post-4-1089891792.jpg

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  • 1 year later...

Hello,

during a recent visit to Cambrai at Philippe Gorczynski, I was able to have a look at his impressive collection of postcards.

The tank in Ypres at the railway station is showing very clearly the number 2332 on one of his postcards.

Combining this number with the D and a male version I still am not able to find out which D-tank it actually was. Other postcards are suggesting a number 2 after the D and this will probably be followed by another number ?

Would love to find out.

Vanbeselaere Johan

Poelkapelle

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  • 3 weeks later...
This Tank or Thank was next to the French Ace Guynemer memorial uptill 1927 at Poelcapelle

Thanks for this very clear images of "our" tank in my Poelcapelle.

According to my information the tank was cut in pieces by Germans in 1941.

It's our purpose to place a full size replica of it at the same place.

Any other info is very welcome.

Vanbeselaere Johan

Poelcapelle 1917 Association

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The Fritzies also blew up the monument of the gassed at steenstraete, near Boesinghe (now there is an ugly inox cross). I believe they blew it up in 1941 and that one was made of stone, so certainly no economical reason! :angry:

Hello Kristof,

thanks for your reply.

This is new to me and I am very interested in more information about destructions of WW1 memorials by the german occupants during 1940/1944 in Belgium and France.

I heard about familiar cases at Arras, Cambrai and Mont St. Quentin (Somme).

Can you help me ?

Malte

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Pal's,

Not destroyed by the Germans, but I was under the impression that the same fate was in store for some English relics during WW2.;

In the park at Cheshunt, Hertfordshire still stands a brick and concrete plinth on which I was told a WW1 tank stood, I was informed years ago that it was taken away during WW2 and melted down to assist the war effort!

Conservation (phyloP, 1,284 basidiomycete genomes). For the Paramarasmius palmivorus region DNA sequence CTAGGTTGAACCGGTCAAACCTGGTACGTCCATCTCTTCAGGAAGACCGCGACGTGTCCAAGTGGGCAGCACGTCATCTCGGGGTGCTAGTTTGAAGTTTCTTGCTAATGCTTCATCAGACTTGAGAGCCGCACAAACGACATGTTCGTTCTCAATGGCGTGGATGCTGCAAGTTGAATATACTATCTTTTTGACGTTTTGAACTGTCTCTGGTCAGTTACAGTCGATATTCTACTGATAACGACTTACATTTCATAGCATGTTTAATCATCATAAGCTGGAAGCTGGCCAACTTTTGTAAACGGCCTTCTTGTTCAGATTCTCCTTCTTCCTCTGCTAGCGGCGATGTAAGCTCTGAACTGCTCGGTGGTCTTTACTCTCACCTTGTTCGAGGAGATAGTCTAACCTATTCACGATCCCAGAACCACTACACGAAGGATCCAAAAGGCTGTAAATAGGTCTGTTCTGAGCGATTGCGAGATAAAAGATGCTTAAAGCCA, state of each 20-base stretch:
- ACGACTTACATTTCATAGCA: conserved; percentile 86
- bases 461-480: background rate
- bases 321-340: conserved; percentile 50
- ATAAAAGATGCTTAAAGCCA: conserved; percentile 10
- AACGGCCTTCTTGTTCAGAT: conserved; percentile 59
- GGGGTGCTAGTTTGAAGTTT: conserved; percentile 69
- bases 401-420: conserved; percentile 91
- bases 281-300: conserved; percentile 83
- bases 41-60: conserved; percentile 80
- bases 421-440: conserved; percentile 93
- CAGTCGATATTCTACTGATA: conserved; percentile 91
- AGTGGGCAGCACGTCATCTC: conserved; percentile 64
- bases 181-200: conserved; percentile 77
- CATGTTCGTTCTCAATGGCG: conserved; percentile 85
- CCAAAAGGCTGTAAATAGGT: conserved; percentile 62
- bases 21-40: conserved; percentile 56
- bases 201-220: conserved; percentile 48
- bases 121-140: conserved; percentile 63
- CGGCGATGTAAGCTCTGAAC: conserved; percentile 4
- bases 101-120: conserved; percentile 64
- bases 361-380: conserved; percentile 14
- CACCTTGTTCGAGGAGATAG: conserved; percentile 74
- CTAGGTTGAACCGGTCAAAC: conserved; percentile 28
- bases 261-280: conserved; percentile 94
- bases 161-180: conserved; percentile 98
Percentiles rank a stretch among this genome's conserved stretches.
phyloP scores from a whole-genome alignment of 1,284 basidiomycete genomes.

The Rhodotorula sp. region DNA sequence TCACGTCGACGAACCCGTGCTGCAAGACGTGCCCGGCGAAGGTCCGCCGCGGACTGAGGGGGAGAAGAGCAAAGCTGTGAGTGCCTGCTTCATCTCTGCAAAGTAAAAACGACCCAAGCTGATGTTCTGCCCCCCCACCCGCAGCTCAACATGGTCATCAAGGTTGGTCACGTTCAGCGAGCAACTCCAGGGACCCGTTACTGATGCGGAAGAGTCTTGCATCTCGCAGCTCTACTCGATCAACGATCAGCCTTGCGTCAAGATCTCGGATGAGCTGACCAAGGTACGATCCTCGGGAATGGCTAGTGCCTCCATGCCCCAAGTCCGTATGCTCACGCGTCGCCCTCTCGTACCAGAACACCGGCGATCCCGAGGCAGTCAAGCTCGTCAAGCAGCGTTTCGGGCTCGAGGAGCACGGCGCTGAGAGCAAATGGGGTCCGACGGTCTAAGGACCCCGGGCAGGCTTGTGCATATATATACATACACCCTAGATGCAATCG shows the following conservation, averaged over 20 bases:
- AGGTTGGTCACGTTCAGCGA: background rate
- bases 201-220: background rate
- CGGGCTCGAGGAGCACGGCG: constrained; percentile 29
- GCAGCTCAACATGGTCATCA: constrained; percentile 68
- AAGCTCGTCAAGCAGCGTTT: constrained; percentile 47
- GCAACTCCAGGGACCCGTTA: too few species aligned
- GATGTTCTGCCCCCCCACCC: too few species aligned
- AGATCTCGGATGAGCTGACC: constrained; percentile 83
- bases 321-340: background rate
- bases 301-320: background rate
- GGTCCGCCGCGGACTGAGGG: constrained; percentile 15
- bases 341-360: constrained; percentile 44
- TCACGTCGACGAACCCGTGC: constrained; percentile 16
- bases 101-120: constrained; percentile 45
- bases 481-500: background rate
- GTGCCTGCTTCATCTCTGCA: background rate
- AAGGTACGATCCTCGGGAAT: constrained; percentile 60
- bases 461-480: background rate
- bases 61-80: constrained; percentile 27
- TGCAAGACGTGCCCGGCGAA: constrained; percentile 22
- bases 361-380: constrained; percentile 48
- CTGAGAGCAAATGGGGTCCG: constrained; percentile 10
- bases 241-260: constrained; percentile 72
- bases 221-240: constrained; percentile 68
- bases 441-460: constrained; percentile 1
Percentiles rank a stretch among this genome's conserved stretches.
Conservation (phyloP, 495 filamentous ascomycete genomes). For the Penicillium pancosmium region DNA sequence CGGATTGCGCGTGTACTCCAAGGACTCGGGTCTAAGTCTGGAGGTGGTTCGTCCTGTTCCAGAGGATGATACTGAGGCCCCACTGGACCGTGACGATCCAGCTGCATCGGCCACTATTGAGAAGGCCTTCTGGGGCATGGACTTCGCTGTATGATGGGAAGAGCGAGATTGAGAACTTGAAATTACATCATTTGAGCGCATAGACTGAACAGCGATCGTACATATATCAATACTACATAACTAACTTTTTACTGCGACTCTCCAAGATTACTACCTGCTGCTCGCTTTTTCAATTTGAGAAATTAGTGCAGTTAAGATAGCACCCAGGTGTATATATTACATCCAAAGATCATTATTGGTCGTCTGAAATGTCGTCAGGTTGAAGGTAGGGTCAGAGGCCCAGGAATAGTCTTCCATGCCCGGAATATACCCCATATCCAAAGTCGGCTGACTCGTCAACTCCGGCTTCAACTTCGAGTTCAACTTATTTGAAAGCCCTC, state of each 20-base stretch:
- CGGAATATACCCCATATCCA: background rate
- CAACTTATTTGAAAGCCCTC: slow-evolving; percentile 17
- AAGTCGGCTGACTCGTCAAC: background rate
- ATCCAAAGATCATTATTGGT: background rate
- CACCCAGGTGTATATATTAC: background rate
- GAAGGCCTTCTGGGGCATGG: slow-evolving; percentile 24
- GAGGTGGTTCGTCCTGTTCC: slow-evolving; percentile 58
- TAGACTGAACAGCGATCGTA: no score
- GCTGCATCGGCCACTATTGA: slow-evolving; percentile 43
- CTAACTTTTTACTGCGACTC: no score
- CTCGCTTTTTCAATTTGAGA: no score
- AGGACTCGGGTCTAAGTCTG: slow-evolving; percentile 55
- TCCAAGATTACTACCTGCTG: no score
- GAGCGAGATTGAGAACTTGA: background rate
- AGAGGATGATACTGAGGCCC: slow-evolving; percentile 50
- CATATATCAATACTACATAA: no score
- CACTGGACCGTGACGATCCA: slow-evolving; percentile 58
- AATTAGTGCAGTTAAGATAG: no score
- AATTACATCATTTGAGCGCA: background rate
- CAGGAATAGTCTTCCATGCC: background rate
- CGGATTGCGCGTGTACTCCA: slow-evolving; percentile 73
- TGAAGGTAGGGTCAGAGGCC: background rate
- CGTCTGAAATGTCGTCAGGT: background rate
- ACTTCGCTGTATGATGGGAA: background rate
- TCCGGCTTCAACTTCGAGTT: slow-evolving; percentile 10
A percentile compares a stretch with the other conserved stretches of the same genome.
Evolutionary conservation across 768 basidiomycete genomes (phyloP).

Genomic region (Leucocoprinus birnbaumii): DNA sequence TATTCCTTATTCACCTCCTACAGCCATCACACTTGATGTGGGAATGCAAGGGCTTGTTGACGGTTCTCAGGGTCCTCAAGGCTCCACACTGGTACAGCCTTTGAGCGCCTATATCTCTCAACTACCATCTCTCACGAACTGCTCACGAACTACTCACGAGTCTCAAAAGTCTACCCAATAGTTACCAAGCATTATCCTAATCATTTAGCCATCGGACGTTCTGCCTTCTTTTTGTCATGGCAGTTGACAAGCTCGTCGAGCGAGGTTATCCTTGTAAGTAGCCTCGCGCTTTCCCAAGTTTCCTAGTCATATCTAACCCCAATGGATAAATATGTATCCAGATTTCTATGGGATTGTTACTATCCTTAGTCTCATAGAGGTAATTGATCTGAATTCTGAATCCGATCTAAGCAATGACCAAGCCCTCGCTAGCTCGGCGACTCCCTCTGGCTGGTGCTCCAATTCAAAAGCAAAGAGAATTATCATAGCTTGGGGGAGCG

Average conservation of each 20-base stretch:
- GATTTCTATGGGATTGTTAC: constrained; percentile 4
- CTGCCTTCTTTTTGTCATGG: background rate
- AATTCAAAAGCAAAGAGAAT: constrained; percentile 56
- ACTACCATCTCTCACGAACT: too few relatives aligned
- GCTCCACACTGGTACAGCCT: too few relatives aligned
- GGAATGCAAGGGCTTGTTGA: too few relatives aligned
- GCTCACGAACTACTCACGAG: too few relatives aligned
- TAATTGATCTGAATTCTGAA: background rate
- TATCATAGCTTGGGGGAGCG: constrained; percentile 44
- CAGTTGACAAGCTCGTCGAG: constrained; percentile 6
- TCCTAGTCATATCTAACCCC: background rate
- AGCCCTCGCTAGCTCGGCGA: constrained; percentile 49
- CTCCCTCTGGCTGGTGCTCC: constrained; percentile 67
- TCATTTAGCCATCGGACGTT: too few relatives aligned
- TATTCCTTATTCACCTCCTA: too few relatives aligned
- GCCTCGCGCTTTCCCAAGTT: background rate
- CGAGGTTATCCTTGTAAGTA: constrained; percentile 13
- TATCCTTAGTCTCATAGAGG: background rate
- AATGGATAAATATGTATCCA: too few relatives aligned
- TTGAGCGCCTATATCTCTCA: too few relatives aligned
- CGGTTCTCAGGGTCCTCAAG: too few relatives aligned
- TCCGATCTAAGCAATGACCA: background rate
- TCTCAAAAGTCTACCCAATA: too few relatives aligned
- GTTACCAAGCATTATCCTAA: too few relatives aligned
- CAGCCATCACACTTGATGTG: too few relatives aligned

Scottie.

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  • 2 years later...

In the meanwhile I was happy to find out to my astonishment researching for the booklet mentioned at http://www.tankmuseum.co.uk/librarybookreview_0208.html

that the Ypres tanks was Damon I, D29 !

The only other tank as far as I know that was left in the Salient, in Poelkapelle was Damon II also D29.

What a coincidence.

You can find additional info on these tanks into the booklet.

Hello,

during a recent visit to Cambrai at Philippe Gorczynski, I was able to have a look at his impressive collection of postcards.

The tank in Ypres at the railway station is showing very clearly the number 2332 on one of his postcards.

Combining this number with the D and a male version I still am not able to find out which D-tank it actually was. Other postcards are suggesting a number 2 after the D and this will probably be followed by another number ?

Would love to find out.

Vanbeselaere Johan

Poelkapelle

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cockney tone said:
In the park at Cheshunt, Hertfordshire still stands a brick and concrete plinth on which I was told a WW1 tank stood, I was informed years ago that it was taken away during WW2 and melted down to assist the war effort!

As it hasn't been active for quite a while I hadn't come across this thread before, but have previously posted a picture of the tank at Cheshunt on another old thread

 

Is the plinth still there nearly 3 years later?

NigelS

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Is anyone else having problems seeing the photos posted in this thread? I can see the Poelcapelle one (twice) but only red crosses elsewhere. Please tell me it's just my cranky old computer and if I try from elsewhere I'll be able to see the doubtless fascinating photos you're discussing.

Gwyn

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Gwyn,

Not it's not just you. I think the red X's are there because of the age of the earlier posts. i think the images have now been cleaned off

Tanks3

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Ah you're right! I hadn't spotted how aged this thread was. Apart from the X's it looks as good as the day it was written!

Gwyn